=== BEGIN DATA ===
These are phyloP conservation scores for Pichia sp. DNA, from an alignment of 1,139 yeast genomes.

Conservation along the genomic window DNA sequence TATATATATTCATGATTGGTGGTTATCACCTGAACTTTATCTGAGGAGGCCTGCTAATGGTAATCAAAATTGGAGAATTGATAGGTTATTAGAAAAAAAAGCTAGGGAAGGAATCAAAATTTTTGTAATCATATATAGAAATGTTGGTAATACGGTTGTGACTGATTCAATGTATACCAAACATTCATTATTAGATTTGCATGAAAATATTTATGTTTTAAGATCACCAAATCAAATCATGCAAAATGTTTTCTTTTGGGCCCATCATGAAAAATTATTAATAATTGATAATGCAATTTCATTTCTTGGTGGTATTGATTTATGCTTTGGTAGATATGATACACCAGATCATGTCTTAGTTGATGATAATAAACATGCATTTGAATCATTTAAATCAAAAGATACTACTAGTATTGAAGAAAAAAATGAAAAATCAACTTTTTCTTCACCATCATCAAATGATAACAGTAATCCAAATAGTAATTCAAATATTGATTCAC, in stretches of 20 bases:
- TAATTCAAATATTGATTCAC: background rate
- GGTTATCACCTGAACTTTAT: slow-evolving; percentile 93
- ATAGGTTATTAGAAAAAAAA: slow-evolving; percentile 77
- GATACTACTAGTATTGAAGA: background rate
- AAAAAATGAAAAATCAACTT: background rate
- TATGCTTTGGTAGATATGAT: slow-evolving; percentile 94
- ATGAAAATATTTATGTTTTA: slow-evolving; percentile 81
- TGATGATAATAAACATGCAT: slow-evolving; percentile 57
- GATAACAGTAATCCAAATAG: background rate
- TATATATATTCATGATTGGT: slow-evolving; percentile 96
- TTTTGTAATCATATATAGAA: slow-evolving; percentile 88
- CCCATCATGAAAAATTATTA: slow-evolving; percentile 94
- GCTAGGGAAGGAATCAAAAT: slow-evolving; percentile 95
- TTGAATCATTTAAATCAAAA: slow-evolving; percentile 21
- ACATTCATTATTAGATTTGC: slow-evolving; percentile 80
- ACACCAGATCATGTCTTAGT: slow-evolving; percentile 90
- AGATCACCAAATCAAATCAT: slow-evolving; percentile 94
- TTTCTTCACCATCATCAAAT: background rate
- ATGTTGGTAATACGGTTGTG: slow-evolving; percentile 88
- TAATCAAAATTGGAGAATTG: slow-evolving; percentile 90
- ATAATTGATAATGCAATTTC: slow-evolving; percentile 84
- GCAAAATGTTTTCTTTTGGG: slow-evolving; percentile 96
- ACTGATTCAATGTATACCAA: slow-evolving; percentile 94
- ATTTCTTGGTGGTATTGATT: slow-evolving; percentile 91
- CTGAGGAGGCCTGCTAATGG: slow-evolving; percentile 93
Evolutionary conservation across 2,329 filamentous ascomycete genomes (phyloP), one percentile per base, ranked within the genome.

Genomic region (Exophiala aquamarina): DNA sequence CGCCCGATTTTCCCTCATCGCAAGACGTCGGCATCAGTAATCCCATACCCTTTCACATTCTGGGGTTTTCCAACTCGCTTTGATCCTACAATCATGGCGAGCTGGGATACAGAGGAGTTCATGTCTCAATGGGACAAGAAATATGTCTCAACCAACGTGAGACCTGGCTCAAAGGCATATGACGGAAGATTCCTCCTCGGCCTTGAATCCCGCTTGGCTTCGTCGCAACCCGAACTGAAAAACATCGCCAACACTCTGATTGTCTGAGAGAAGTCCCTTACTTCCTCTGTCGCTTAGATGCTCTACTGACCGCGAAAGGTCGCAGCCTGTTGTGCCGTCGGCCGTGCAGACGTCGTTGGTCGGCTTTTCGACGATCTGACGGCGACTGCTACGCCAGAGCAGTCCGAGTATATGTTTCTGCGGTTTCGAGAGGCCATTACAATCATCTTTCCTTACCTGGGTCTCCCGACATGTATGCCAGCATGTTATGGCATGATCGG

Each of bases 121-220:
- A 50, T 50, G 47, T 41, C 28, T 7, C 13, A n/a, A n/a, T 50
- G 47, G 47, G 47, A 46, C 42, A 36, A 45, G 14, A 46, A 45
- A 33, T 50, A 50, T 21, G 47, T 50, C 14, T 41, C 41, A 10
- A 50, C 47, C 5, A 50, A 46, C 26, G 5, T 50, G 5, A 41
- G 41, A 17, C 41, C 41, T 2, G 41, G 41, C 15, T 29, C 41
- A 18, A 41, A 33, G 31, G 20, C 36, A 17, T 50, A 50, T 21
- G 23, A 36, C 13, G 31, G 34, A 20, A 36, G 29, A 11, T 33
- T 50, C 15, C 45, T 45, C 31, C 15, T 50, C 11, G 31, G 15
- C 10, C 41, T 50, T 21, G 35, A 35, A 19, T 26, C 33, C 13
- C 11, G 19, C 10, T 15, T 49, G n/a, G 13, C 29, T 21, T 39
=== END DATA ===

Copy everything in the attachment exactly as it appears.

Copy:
These are phyloP conservation scores for Pichia sp. DNA, from an alignment of 1,139 yeast genomes.

Conservation along the genomic window DNA sequence TATATATATTCATGATTGGTGGTTATCACCTGAACTTTATCTGAGGAGGCCTGCTAATGGTAATCAAAATTGGAGAATTGATAGGTTATTAGAAAAAAAAGCTAGGGAAGGAATCAAAATTTTTGTAATCATATATAGAAATGTTGGTAATACGGTTGTGACTGATTCAATGTATACCAAACATTCATTATTAGATTTGCATGAAAATATTTATGTTTTAAGATCACCAAATCAAATCATGCAAAATGTTTTCTTTTGGGCCCATCATGAAAAATTATTAATAATTGATAATGCAATTTCATTTCTTGGTGGTATTGATTTATGCTTTGGTAGATATGATACACCAGATCATGTCTTAGTTGATGATAATAAACATGCATTTGAATCATTTAAATCAAAAGATACTACTAGTATTGAAGAAAAAAATGAAAAATCAACTTTTTCTTCACCATCATCAAATGATAACAGTAATCCAAATAGTAATTCAAATATTGATTCAC, in stretches of 20 bases:
- TAATTCAAATATTGATTCAC: background rate
- GGTTATCACCTGAACTTTAT: slow-evolving; percentile 93
- ATAGGTTATTAGAAAAAAAA: slow-evolving; percentile 77
- GATACTACTAGTATTGAAGA: background rate
- AAAAAATGAAAAATCAACTT: background rate
- TATGCTTTGGTAGATATGAT: slow-evolving; percentile 94
- ATGAAAATATTTATGTTTTA: slow-evolving; percentile 81
- TGATGATAATAAACATGCAT: slow-evolving; percentile 57
- GATAACAGTAATCCAAATAG: background rate
- TATATATATTCATGATTGGT: slow-evolving; percentile 96
- TTTTGTAATCATATATAGAA: slow-evolving; percentile 88
- CCCATCATGAAAAATTATTA: slow-evolving; percentile 94
- GCTAGGGAAGGAATCAAAAT: slow-evolving; percentile 95
- TTGAATCATTTAAATCAAAA: slow-evolving; percentile 21
- ACATTCATTATTAGATTTGC: slow-evolving; percentile 80
- ACACCAGATCATGTCTTAGT: slow-evolving; percentile 90
- AGATCACCAAATCAAATCAT: slow-evolving; percentile 94
- TTTCTTCACCATCATCAAAT: background rate
- ATGTTGGTAATACGGTTGTG: slow-evolving; percentile 88
- TAATCAAAATTGGAGAATTG: slow-evolving; percentile 90
- ATAATTGATAATGCAATTTC: slow-evolving; percentile 84
- GCAAAATGTTTTCTTTTGGG: slow-evolving; percentile 96
- ACTGATTCAATGTATACCAA: slow-evolving; percentile 94
- ATTTCTTGGTGGTATTGATT: slow-evolving; percentile 91
- CTGAGGAGGCCTGCTAATGG: slow-evolving; percentile 93
Evolutionary conservation across 2,329 filamentous ascomycete genomes (phyloP), one percentile per base, ranked within the genome.

Genomic region (Exophiala aquamarina): DNA sequence CGCCCGATTTTCCCTCATCGCAAGACGTCGGCATCAGTAATCCCATACCCTTTCACATTCTGGGGTTTTCCAACTCGCTTTGATCCTACAATCATGGCGAGCTGGGATACAGAGGAGTTCATGTCTCAATGGGACAAGAAATATGTCTCAACCAACGTGAGACCTGGCTCAAAGGCATATGACGGAAGATTCCTCCTCGGCCTTGAATCCCGCTTGGCTTCGTCGCAACCCGAACTGAAAAACATCGCCAACACTCTGATTGTCTGAGAGAAGTCCCTTACTTCCTCTGTCGCTTAGATGCTCTACTGACCGCGAAAGGTCGCAGCCTGTTGTGCCGTCGGCCGTGCAGACGTCGTTGGTCGGCTTTTCGACGATCTGACGGCGACTGCTACGCCAGAGCAGTCCGAGTATATGTTTCTGCGGTTTCGAGAGGCCATTACAATCATCTTTCCTTACCTGGGTCTCCCGACATGTATGCCAGCATGTTATGGCATGATCGG

Each of bases 121-220:
- A 50, T 50, G 47, T 41, C 28, T 7, C 13, A n/a, A n/a, T 50
- G 47, G 47, G 47, A 46, C 42, A 36, A 45, G 14, A 46, A 45
- A 33, T 50, A 50, T 21, G 47, T 50, C 14, T 41, C 41, A 10
- A 50, C 47, C 5, A 50, A 46, C 26, G 5, T 50, G 5, A 41
- G 41, A 17, C 41, C 41, T 2, G 41, G 41, C 15, T 29, C 41
- A 18, A 41, A 33, G 31, G 20, C 36, A 17, T 50, A 50, T 21
- G 23, A 36, C 13, G 31, G 34, A 20, A 36, G 29, A 11, T 33
- T 50, C 15, C 45, T 45, C 31, C 15, T 50, C 11, G 31, G 15
- C 10, C 41, T 50, T 21, G 35, A 35, A 19, T 26, C 33, C 13
- C 11, G 19, C 10, T 15, T 49, G n/a, G 13, C 29, T 21, T 39